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Rediff.com  » Business » Infrastructure firms shed debt as asset sales rise

Infrastructure firms shed debt as asset sales rise

September 02, 2014 10:20 IST

There has been an improvement in the financial metrics of construction and infrastructure companies in 2013-14 aided by a flurry of fund-raising and asset sales.

The combined debt to equity ratio net of cash and equivalents of the country's top 17 construction and infrastructure companies that are part of the BSE 500 index declined to 3.5x in 2013-14 from 3.7x in the previous year.

At the end of March 2014, the companies in the sample were sitting on Rs 4.2 lakh crore (Rs 4.2 trillion) debt, including deferred tax liability, down 2.8 per cent from the previous year.

In comparison, their net worth was up 4.6 per cent year on year to Rs 1.21 lakh crore (Rs 1.21 trillion).

In the past five years these companies' debt grew at a compounded annual rate of 27.3 per cent against a 14.2 per cent growth in their net worth (or equity).

"The trend reflects a flurry of equity issues and asset sell-off by infrastructure companies last year. The trend may continue for some time given the strong appetite for new issues among foreign investors and Dalal Street," said Dhananjay Sinha, head of institutional equity at Emkay Global Financial Services.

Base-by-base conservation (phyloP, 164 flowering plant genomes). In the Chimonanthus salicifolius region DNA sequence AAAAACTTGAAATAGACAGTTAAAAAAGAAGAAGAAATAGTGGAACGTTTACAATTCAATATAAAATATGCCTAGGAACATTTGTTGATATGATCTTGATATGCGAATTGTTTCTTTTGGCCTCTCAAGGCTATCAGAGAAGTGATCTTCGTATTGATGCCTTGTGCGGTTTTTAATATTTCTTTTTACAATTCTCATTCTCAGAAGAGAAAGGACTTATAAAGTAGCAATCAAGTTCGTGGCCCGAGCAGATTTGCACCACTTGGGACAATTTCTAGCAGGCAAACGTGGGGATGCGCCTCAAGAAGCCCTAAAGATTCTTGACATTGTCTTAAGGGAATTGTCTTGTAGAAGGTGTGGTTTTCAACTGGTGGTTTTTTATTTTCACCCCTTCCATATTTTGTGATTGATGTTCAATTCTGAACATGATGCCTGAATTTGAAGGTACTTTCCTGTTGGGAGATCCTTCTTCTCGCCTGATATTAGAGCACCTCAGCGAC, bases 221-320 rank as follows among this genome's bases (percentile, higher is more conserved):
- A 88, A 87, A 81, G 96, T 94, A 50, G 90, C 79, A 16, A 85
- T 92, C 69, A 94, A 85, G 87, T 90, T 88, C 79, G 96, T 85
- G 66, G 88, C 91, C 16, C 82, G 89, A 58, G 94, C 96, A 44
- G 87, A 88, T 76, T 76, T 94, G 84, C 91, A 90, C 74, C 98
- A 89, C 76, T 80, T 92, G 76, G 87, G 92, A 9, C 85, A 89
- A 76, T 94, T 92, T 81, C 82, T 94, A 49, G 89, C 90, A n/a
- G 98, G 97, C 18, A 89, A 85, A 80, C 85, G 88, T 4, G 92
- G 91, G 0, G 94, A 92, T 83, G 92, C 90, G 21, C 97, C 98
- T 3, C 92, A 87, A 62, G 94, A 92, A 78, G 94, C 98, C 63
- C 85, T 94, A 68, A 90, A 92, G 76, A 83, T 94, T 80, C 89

Some of the companies that raised capital recently were Jaiprakash Associates, GMR Infra, Larsen & Toubro, NCC and Hindustan Construction.

The improvement was led by a handful of companies like Adani Ports, GMR Infra, Reliance Infra and NCC. Many of the industry's heavyweights, including Jaiprakash Associates, Larsen & Toubro, IRB Infra, Punj Lloyd, Hindustan Construction and GVK Power & Infra, reported further slippage in their financial ratios (see chart).

The combined net sales of companies in the sample was up 4.7 per cent in 2013-14, growing at its slowest pace in the last five years, and operating profit was up just 4.6 per cent, growing much slower than interest liabilities.

This resulted in the interest coverage ratio falling to a five-year low of 1.6x in 2013-14.

In other words, these companies' operating profits were enough to cover just one-and-a-half year's interest liability.

This has slid from two years in 2012-13 and over three-and-a-half years five years ago (see chart).

Experts said infrastructure companies needed more capital and a sustained improvement in their financial ratios to meet Prime Minister Narendra Modi's vision of more public private partnerships in the sector.

In his maiden budget Finance Minister Arun Jaitley announced plans to extend public private partnerships to rail projects, defence and the clean-up of the Ganga.

India is among the world's top destinations for public private partnerships with nearly 900 projects at various stages of implementation.

"Most infrastructure companies and project developers are struggling with high debt and poor revenue and profit growth.

It will be tough for them to bid for new projects," said Atul Dhawan, partner at Deloitte Haskins & Sells.

"New equity inflow in the infrastructure sector has almost come to a halt, forcing companies to borrow excessively to fund projects.

There is a chance for these companies to attract fresh equity from foreign investors and restore their financial health," Dhawan added.

Large foreign capital infusion could, however, force many promoters to lose management control over projects, given the gap between equity and debt.

Krishna Kant
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